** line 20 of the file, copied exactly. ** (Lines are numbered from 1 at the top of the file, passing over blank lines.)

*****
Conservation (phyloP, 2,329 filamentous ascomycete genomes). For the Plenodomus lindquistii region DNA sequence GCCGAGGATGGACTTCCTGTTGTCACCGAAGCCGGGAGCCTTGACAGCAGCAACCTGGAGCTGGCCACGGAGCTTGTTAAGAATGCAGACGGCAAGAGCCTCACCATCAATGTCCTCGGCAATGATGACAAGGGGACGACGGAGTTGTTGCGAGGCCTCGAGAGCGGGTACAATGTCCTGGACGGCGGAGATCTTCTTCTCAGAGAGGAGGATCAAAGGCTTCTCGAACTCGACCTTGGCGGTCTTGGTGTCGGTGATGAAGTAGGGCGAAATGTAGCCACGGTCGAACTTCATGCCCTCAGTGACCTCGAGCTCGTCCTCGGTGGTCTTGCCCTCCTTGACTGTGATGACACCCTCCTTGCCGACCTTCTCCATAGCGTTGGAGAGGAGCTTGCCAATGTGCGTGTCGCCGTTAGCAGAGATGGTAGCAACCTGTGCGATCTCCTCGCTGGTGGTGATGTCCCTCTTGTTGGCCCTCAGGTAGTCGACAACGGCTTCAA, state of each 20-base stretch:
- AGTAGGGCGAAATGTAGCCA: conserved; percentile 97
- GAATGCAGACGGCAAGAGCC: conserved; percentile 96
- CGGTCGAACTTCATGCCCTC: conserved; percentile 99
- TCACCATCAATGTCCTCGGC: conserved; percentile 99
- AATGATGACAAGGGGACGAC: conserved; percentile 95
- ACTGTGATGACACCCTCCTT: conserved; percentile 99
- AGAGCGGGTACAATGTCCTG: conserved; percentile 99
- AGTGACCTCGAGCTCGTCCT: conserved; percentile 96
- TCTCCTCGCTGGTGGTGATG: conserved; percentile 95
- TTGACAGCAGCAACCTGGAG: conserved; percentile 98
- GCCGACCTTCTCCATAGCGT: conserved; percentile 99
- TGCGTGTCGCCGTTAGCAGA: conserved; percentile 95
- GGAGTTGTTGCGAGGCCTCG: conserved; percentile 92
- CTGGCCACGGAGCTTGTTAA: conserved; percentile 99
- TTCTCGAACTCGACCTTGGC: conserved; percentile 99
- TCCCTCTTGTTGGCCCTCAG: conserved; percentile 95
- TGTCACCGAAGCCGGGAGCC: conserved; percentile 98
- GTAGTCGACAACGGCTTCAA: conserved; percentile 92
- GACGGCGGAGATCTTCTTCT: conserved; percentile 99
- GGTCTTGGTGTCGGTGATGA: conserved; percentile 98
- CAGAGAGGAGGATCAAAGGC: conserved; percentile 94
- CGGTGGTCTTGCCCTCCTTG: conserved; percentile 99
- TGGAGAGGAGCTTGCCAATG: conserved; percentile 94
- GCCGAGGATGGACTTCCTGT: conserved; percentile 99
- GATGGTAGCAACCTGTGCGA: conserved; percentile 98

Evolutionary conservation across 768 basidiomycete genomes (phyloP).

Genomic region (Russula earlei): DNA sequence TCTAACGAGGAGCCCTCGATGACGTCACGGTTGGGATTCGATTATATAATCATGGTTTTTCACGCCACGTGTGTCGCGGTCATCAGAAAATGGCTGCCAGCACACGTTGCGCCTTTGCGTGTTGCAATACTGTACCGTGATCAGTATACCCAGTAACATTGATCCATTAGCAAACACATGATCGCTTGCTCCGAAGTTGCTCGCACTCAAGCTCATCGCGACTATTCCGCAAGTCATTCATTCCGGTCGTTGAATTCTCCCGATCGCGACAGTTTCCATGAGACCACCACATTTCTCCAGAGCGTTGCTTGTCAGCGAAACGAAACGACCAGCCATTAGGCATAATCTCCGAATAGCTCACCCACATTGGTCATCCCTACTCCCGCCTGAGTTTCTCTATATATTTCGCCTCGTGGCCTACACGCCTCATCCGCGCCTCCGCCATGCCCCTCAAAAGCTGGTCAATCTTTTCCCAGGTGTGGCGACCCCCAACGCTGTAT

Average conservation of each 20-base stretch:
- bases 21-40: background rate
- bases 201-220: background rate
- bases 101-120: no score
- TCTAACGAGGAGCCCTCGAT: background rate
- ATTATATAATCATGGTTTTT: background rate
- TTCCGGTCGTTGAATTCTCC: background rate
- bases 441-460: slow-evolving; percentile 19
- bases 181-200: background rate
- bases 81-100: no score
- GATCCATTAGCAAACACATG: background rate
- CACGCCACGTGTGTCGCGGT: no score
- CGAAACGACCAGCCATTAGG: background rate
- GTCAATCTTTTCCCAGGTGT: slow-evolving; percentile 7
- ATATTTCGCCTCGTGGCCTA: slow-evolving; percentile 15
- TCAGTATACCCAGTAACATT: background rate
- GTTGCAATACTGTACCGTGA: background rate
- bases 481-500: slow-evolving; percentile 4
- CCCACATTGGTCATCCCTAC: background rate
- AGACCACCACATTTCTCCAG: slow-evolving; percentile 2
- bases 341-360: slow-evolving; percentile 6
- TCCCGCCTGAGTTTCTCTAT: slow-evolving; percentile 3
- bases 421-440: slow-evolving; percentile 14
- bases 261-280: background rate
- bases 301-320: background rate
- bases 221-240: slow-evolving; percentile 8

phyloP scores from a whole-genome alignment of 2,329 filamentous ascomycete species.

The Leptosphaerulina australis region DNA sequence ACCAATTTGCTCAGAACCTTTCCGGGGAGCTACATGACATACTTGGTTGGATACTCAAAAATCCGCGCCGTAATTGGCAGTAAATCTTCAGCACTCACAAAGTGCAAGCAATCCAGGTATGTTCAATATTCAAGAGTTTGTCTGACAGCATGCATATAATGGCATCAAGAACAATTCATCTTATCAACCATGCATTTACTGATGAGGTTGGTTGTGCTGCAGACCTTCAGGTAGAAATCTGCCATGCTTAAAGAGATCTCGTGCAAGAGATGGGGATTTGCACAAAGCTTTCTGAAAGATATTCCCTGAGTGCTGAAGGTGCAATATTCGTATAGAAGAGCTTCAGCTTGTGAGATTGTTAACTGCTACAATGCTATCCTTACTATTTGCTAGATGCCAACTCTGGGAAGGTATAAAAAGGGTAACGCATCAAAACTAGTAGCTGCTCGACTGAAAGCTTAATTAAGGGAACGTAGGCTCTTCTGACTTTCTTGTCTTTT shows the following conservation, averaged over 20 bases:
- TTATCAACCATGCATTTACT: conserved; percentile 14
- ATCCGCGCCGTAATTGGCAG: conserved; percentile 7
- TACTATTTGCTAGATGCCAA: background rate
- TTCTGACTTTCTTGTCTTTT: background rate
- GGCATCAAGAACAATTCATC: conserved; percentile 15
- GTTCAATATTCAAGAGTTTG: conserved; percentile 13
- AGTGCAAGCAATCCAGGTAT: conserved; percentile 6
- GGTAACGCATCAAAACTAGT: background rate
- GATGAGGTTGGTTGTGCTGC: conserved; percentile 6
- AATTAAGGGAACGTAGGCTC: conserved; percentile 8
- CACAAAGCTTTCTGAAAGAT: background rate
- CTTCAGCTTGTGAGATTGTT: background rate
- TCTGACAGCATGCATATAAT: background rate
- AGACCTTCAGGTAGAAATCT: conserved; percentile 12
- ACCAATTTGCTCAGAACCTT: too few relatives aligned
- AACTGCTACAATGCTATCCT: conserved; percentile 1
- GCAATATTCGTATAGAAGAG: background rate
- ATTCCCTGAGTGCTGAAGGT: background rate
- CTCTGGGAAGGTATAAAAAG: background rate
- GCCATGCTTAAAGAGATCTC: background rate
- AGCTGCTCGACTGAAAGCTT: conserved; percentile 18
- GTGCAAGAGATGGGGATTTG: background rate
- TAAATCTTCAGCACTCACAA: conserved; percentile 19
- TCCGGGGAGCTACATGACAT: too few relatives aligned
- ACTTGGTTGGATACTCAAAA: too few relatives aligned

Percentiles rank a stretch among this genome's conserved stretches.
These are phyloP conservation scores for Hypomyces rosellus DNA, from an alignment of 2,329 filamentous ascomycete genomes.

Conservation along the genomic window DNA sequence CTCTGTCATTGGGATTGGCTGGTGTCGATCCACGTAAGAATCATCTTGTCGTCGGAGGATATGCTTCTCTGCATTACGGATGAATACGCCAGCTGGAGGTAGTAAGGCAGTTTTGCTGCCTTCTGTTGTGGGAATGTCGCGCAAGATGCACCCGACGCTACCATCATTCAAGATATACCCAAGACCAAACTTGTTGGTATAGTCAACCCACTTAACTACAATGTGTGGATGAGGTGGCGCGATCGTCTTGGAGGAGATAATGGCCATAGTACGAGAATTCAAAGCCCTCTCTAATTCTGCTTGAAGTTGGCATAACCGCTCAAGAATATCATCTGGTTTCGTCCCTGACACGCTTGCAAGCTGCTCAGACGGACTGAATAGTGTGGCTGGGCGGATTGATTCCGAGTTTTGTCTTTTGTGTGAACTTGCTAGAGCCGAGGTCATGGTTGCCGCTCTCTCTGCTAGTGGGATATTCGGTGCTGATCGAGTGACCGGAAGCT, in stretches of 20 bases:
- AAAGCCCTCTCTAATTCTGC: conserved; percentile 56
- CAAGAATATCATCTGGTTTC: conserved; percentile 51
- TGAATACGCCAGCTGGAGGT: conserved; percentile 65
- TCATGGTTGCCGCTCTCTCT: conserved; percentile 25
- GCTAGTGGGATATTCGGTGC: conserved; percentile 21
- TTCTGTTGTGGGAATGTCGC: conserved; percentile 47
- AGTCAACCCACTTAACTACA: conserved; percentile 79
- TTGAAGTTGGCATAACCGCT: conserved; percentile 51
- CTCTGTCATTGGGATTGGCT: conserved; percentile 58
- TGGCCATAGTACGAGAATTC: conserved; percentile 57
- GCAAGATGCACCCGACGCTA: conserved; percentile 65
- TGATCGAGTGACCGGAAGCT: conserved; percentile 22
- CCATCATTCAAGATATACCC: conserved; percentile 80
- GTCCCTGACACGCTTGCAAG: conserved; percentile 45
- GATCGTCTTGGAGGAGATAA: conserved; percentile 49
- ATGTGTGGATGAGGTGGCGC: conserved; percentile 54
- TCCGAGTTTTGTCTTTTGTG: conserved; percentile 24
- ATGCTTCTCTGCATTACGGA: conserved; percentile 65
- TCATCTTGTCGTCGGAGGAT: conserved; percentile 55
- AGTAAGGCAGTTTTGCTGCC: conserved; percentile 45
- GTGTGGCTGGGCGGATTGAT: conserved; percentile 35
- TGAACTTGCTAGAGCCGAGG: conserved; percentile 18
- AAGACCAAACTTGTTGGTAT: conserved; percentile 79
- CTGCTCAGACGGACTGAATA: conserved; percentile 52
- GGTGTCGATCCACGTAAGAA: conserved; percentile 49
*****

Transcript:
- GACGGCGGAGATCTTCTTCT: conserved; percentile 99